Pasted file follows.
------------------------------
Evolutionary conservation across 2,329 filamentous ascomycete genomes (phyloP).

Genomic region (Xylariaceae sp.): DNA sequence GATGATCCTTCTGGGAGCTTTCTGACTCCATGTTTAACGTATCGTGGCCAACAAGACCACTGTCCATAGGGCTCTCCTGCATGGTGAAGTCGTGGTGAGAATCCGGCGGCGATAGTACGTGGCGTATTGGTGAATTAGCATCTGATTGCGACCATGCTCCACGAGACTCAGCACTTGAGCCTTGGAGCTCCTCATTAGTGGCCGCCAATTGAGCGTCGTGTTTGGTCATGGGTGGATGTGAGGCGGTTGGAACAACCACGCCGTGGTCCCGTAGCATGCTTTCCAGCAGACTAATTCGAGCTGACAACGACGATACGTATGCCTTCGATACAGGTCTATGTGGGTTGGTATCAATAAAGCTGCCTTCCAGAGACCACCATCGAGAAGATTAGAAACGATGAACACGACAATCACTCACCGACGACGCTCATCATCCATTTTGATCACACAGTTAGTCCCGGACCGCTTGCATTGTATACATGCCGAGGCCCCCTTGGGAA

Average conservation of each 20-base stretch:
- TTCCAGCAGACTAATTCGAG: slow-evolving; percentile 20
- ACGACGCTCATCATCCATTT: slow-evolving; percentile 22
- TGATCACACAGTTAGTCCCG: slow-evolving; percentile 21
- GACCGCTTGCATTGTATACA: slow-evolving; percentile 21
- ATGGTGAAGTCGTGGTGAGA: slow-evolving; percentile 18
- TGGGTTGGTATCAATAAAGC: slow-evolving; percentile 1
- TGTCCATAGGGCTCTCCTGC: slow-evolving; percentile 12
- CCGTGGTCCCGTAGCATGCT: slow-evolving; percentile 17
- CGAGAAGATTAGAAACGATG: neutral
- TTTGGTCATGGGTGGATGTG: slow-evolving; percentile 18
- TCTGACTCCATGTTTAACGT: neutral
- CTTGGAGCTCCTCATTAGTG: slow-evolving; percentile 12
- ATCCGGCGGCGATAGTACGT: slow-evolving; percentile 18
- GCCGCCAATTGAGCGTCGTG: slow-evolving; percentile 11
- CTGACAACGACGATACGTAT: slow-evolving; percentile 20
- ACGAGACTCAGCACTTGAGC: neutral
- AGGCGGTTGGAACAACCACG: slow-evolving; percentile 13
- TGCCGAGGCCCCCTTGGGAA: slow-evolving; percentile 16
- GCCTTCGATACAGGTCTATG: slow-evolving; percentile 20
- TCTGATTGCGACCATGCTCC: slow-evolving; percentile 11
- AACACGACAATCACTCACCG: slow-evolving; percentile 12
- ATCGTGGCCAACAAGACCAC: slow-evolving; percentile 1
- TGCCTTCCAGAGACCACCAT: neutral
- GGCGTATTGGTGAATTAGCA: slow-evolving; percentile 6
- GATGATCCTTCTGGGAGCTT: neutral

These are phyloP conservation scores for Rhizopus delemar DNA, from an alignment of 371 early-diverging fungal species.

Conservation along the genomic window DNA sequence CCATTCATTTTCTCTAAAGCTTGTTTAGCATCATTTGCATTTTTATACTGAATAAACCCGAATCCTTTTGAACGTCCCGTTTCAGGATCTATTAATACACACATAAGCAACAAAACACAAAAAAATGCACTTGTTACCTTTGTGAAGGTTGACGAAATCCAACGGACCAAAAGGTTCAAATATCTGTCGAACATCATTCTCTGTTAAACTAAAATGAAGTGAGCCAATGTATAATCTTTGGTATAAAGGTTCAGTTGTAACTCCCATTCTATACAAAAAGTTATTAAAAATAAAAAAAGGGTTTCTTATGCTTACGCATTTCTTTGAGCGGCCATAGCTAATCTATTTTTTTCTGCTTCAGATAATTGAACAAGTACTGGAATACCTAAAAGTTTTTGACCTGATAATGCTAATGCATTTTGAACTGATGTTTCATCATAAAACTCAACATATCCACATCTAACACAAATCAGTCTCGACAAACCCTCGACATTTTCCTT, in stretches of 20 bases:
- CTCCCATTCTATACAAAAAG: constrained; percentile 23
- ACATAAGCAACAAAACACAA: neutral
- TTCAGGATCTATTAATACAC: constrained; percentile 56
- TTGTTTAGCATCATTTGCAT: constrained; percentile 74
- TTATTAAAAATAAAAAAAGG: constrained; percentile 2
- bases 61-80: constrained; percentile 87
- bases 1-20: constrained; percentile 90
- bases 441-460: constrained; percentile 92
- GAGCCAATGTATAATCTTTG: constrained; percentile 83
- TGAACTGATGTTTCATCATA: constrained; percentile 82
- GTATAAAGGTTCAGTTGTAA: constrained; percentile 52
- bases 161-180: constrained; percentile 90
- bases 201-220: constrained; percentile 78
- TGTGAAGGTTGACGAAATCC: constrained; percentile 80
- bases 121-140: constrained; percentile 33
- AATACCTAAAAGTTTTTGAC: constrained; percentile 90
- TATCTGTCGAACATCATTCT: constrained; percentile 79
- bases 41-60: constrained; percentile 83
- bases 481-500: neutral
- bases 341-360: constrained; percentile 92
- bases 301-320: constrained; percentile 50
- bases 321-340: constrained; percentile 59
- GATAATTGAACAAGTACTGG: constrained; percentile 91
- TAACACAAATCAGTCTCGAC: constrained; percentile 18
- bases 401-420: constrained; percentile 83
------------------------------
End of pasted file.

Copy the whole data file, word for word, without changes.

Evolutionary conservation across 2,329 filamentous ascomycete genomes (phyloP).

Genomic region (Xylariaceae sp.): DNA sequence GATGATCCTTCTGGGAGCTTTCTGACTCCATGTTTAACGTATCGTGGCCAACAAGACCACTGTCCATAGGGCTCTCCTGCATGGTGAAGTCGTGGTGAGAATCCGGCGGCGATAGTACGTGGCGTATTGGTGAATTAGCATCTGATTGCGACCATGCTCCACGAGACTCAGCACTTGAGCCTTGGAGCTCCTCATTAGTGGCCGCCAATTGAGCGTCGTGTTTGGTCATGGGTGGATGTGAGGCGGTTGGAACAACCACGCCGTGGTCCCGTAGCATGCTTTCCAGCAGACTAATTCGAGCTGACAACGACGATACGTATGCCTTCGATACAGGTCTATGTGGGTTGGTATCAATAAAGCTGCCTTCCAGAGACCACCATCGAGAAGATTAGAAACGATGAACACGACAATCACTCACCGACGACGCTCATCATCCATTTTGATCACACAGTTAGTCCCGGACCGCTTGCATTGTATACATGCCGAGGCCCCCTTGGGAA

Average conservation of each 20-base stretch:
- TTCCAGCAGACTAATTCGAG: slow-evolving; percentile 20
- ACGACGCTCATCATCCATTT: slow-evolving; percentile 22
- TGATCACACAGTTAGTCCCG: slow-evolving; percentile 21
- GACCGCTTGCATTGTATACA: slow-evolving; percentile 21
- ATGGTGAAGTCGTGGTGAGA: slow-evolving; percentile 18
- TGGGTTGGTATCAATAAAGC: slow-evolving; percentile 1
- TGTCCATAGGGCTCTCCTGC: slow-evolving; percentile 12
- CCGTGGTCCCGTAGCATGCT: slow-evolving; percentile 17
- CGAGAAGATTAGAAACGATG: neutral
- TTTGGTCATGGGTGGATGTG: slow-evolving; percentile 18
- TCTGACTCCATGTTTAACGT: neutral
- CTTGGAGCTCCTCATTAGTG: slow-evolving; percentile 12
- ATCCGGCGGCGATAGTACGT: slow-evolving; percentile 18
- GCCGCCAATTGAGCGTCGTG: slow-evolving; percentile 11
- CTGACAACGACGATACGTAT: slow-evolving; percentile 20
- ACGAGACTCAGCACTTGAGC: neutral
- AGGCGGTTGGAACAACCACG: slow-evolving; percentile 13
- TGCCGAGGCCCCCTTGGGAA: slow-evolving; percentile 16
- GCCTTCGATACAGGTCTATG: slow-evolving; percentile 20
- TCTGATTGCGACCATGCTCC: slow-evolving; percentile 11
- AACACGACAATCACTCACCG: slow-evolving; percentile 12
- ATCGTGGCCAACAAGACCAC: slow-evolving; percentile 1
- TGCCTTCCAGAGACCACCAT: neutral
- GGCGTATTGGTGAATTAGCA: slow-evolving; percentile 6
- GATGATCCTTCTGGGAGCTT: neutral

These are phyloP conservation scores for Rhizopus delemar DNA, from an alignment of 371 early-diverging fungal species.

Conservation along the genomic window DNA sequence CCATTCATTTTCTCTAAAGCTTGTTTAGCATCATTTGCATTTTTATACTGAATAAACCCGAATCCTTTTGAACGTCCCGTTTCAGGATCTATTAATACACACATAAGCAACAAAACACAAAAAAATGCACTTGTTACCTTTGTGAAGGTTGACGAAATCCAACGGACCAAAAGGTTCAAATATCTGTCGAACATCATTCTCTGTTAAACTAAAATGAAGTGAGCCAATGTATAATCTTTGGTATAAAGGTTCAGTTGTAACTCCCATTCTATACAAAAAGTTATTAAAAATAAAAAAAGGGTTTCTTATGCTTACGCATTTCTTTGAGCGGCCATAGCTAATCTATTTTTTTCTGCTTCAGATAATTGAACAAGTACTGGAATACCTAAAAGTTTTTGACCTGATAATGCTAATGCATTTTGAACTGATGTTTCATCATAAAACTCAACATATCCACATCTAACACAAATCAGTCTCGACAAACCCTCGACATTTTCCTT, in stretches of 20 bases:
- CTCCCATTCTATACAAAAAG: constrained; percentile 23
- ACATAAGCAACAAAACACAA: neutral
- TTCAGGATCTATTAATACAC: constrained; percentile 56
- TTGTTTAGCATCATTTGCAT: constrained; percentile 74
- TTATTAAAAATAAAAAAAGG: constrained; percentile 2
- bases 61-80: constrained; percentile 87
- bases 1-20: constrained; percentile 90
- bases 441-460: constrained; percentile 92
- GAGCCAATGTATAATCTTTG: constrained; percentile 83
- TGAACTGATGTTTCATCATA: constrained; percentile 82
- GTATAAAGGTTCAGTTGTAA: constrained; percentile 52
- bases 161-180: constrained; percentile 90
- bases 201-220: constrained; percentile 78
- TGTGAAGGTTGACGAAATCC: constrained; percentile 80
- bases 121-140: constrained; percentile 33
- AATACCTAAAAGTTTTTGAC: constrained; percentile 90
- TATCTGTCGAACATCATTCT: constrained; percentile 79
- bases 41-60: constrained; percentile 83
- bases 481-500: neutral
- bases 341-360: constrained; percentile 92
- bases 301-320: constrained; percentile 50
- bases 321-340: constrained; percentile 59
- GATAATTGAACAAGTACTGG: constrained; percentile 91
- TAACACAAATCAGTCTCGAC: constrained; percentile 18
- bases 401-420: constrained; percentile 83